The incorporation of World War II experiences in the life stories of alumni from the Vrije University in Amsterdam: an exploration at the crossroads between narrative, identity, and culture
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For this study, twelve life stories of alumni from the Vrije Universiteit in Amsterdam, who were enrolled during the Nazi Occupation between 1940 and 1945, were collected and analyzed. Besides exploring the extent to which the interviews were co-constructed jointly by the interviewer and interviewees, this study addresses three questions. First, it acknowledges methodological concerns associated with an overabundance of narrative data, and suggests a new method for arriving at a core narrative based on the distribution of time. This core narrative can then be analyzed further. Second, it is suggested that early memories serve as identity claims; because of their congruency with the remainder of the story, they appear to foreshadow what is to come. As a result, it is argued that childhood memories merit special attention in the analysis of narratives. Third, and finally, the constraints on narratives imposed by cultural conventions, or master narratives, are explored. Narrators use a variety of strategies in order to satisfy sometimes competing demands on their narratives. It is argued that culture makes its influence felt in ways that are not always obvious, particularly if the interviewee and interviewer share the same culture.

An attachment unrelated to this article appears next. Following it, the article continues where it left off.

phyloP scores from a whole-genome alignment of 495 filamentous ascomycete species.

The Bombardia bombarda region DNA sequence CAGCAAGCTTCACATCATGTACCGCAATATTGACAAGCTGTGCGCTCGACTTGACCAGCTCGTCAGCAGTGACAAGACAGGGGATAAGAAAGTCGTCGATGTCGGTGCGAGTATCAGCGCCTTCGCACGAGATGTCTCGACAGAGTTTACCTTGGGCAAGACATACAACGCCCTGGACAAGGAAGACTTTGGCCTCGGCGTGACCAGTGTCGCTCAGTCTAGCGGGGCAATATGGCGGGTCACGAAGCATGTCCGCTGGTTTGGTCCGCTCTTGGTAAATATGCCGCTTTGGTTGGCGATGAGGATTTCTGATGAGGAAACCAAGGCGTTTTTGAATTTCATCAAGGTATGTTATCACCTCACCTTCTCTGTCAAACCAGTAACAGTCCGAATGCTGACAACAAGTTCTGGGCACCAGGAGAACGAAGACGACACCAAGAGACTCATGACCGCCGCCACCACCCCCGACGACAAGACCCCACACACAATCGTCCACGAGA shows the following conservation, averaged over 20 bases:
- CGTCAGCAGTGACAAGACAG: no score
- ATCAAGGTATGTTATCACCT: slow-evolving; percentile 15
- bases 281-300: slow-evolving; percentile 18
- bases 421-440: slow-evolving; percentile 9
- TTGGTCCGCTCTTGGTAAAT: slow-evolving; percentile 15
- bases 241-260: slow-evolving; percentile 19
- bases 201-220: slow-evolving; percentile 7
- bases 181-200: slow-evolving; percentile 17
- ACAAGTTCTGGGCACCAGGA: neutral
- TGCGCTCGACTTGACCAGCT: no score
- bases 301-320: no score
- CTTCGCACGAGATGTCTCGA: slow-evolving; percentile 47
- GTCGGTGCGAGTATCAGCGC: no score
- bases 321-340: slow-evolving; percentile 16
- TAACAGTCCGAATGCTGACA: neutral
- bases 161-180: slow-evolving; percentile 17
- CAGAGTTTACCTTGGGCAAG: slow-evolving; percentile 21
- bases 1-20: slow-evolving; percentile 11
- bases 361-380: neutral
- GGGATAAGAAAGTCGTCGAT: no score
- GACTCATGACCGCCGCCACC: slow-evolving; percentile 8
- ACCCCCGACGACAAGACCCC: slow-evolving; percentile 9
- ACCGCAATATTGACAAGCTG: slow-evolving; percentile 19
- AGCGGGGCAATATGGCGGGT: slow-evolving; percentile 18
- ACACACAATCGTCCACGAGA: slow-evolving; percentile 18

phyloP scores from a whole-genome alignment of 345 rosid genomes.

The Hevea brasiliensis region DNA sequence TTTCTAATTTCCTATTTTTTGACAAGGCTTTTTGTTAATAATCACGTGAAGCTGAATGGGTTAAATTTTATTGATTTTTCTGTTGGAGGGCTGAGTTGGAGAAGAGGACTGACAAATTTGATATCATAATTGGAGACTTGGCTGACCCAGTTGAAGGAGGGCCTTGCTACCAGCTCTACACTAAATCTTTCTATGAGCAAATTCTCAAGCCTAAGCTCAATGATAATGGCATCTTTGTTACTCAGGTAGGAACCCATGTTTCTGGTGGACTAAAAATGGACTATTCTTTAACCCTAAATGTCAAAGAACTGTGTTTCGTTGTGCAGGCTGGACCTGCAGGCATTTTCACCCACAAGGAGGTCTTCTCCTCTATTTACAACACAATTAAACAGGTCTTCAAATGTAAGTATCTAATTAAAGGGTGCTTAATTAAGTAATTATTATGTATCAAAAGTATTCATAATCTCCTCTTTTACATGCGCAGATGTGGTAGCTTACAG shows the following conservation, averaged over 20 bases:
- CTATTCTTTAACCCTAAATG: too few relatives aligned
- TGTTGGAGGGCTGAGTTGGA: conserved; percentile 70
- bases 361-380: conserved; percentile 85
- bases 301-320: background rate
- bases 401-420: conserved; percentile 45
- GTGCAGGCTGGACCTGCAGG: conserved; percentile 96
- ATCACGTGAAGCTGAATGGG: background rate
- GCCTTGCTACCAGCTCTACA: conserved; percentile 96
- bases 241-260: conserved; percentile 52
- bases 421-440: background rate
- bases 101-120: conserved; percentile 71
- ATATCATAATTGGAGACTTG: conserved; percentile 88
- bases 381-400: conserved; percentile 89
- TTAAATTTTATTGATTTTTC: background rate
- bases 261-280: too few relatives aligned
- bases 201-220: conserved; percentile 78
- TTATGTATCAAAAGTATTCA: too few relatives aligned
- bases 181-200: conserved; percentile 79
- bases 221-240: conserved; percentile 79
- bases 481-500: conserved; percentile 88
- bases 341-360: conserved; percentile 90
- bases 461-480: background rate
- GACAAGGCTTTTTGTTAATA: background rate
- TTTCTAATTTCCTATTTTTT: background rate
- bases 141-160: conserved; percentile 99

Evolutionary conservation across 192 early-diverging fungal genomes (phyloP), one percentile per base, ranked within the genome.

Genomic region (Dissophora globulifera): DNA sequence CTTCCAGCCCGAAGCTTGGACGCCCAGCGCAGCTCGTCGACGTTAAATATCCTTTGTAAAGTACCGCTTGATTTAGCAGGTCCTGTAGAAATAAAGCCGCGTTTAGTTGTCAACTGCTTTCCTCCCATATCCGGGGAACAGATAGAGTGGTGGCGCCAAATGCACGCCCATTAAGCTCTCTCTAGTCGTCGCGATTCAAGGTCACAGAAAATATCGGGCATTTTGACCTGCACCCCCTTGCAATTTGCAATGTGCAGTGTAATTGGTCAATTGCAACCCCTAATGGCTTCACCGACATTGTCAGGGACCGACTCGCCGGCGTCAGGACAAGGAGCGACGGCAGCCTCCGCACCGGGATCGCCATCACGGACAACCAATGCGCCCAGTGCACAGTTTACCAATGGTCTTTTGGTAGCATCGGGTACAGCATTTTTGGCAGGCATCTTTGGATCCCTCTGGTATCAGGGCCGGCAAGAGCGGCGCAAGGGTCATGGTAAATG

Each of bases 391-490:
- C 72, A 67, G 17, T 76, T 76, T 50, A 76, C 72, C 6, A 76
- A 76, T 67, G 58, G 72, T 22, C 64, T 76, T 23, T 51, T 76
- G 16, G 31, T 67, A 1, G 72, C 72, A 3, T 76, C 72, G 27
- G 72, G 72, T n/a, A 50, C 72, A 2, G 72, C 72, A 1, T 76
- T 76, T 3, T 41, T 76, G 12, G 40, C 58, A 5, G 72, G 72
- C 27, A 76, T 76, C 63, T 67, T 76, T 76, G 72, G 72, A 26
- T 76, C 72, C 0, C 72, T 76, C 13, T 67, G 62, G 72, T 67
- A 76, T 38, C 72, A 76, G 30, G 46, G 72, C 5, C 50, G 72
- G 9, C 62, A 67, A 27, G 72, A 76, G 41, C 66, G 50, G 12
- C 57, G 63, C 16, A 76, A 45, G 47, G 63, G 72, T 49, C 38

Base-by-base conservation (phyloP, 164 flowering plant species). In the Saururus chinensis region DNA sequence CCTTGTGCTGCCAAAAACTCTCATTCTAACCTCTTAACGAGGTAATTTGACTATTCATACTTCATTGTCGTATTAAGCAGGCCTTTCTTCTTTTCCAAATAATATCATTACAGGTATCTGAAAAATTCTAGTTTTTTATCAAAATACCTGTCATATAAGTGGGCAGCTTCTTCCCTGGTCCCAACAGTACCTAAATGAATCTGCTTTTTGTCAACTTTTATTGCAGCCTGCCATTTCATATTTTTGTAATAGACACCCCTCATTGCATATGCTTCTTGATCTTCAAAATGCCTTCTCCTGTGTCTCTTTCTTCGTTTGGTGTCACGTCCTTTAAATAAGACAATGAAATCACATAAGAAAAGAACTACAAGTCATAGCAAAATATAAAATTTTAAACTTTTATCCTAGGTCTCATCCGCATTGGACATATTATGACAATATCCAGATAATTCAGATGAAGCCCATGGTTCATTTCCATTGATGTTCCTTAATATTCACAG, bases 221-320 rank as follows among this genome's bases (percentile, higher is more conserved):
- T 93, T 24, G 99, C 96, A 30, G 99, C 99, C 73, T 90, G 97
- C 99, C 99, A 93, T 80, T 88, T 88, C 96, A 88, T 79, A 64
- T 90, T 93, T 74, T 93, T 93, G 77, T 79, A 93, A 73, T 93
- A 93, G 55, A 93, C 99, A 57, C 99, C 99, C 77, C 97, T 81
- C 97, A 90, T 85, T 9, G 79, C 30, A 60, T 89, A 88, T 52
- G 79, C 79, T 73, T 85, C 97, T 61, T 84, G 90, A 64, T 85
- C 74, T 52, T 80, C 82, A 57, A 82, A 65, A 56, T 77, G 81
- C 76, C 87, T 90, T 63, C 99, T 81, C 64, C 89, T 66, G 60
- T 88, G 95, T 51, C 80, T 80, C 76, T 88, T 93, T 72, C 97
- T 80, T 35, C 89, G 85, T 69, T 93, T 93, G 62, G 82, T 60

world war II
Visser, Roemer Maarten Sander (2007). The incorporation of World War II experiences in the life stories of alumni from the Vrije University in Amsterdam: an exploration at the crossroads between narrative, identity, and culture. Doctoral dissertation, Texas A&M University. Available electronically from
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